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What does the symbol $$/\therefore$$ mean in sentential logic?

I know that $\therefore$ denotes the conclusion of an argument. Does $/\therefore$ mean not follows?

Thanks in advance for any help!

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2 Answers 2

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It still means 'therefore'. Sometimes a line is drawn under the premises to signal the end of the premises and say 'and now comes the conclusion'. I suppose / $\therefore$ is a bit of a redundant way of combining those two signals.

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  • $\begingroup$ Thank you for the clarification! $\endgroup$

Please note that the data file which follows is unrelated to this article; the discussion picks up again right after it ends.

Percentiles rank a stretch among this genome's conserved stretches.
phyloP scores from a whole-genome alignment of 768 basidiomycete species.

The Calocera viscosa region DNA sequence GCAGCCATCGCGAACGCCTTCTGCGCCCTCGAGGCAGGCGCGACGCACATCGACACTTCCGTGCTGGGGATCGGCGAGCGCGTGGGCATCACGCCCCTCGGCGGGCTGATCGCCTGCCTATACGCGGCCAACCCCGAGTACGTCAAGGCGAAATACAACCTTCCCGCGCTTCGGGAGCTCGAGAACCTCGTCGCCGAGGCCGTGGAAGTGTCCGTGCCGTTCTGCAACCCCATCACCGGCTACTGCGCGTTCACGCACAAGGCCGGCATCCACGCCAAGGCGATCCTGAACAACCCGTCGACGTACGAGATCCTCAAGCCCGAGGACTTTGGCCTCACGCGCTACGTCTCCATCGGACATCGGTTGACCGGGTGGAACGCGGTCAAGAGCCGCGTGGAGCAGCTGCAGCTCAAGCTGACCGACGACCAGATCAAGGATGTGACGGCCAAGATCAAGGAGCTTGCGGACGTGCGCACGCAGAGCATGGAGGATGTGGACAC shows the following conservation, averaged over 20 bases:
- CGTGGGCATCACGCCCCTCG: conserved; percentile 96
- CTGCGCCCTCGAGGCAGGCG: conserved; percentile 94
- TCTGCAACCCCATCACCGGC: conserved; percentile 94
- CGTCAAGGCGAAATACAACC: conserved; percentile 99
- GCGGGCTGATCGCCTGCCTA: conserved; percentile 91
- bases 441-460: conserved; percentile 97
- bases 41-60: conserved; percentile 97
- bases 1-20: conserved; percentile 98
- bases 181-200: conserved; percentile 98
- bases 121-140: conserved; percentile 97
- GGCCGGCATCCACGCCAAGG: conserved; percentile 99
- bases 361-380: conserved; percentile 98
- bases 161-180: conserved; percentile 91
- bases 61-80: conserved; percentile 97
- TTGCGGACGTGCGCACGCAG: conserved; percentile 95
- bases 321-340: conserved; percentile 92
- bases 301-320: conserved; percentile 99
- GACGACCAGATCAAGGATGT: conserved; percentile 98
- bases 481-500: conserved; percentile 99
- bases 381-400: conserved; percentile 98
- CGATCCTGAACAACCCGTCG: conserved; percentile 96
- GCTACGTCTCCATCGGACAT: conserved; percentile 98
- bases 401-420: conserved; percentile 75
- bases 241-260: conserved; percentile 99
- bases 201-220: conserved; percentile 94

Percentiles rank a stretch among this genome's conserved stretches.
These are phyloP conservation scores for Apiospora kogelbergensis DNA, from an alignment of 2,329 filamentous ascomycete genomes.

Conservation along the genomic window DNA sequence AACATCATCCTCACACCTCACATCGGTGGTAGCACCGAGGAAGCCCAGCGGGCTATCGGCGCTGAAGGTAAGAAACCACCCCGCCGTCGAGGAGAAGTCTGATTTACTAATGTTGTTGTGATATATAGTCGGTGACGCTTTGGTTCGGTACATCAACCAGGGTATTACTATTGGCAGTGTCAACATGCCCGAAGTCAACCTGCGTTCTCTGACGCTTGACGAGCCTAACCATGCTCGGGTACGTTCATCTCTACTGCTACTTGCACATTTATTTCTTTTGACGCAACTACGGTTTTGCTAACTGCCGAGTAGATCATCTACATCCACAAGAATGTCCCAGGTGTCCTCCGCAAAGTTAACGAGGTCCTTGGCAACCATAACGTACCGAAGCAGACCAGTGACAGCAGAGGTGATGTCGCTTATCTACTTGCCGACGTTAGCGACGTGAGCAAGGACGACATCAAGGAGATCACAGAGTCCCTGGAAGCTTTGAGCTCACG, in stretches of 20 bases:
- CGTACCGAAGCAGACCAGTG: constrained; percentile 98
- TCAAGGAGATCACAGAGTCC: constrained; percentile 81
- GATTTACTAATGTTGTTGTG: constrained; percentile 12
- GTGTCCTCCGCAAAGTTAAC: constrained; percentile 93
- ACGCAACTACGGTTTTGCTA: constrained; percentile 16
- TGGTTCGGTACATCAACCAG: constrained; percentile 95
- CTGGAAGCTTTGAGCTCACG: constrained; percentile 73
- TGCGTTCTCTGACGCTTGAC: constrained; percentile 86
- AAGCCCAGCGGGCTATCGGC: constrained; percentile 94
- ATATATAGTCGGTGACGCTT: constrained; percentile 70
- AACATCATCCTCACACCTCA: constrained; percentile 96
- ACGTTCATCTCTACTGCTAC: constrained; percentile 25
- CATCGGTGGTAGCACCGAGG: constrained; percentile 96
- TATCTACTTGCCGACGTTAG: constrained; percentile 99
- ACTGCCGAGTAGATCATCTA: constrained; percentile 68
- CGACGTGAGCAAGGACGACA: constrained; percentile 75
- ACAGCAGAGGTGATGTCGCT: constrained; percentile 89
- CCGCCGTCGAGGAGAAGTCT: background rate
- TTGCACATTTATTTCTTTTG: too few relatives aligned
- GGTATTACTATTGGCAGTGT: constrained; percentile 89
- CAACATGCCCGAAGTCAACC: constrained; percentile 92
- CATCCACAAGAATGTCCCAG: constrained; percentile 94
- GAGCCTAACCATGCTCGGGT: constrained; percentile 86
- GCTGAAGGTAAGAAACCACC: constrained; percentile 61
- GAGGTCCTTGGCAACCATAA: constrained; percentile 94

– C_M
    Commented Jul 27, 2017 at 14:35
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While writing a formal proof of validity in logic, a concise way is to list the premisses and the statements deduced from them in one column with justification written beside them. It is convenient to put the conclusion to the right of the last premiss, separated from it by a slanting line '/ ' which automatically marks all of the statements above it to be premisses.

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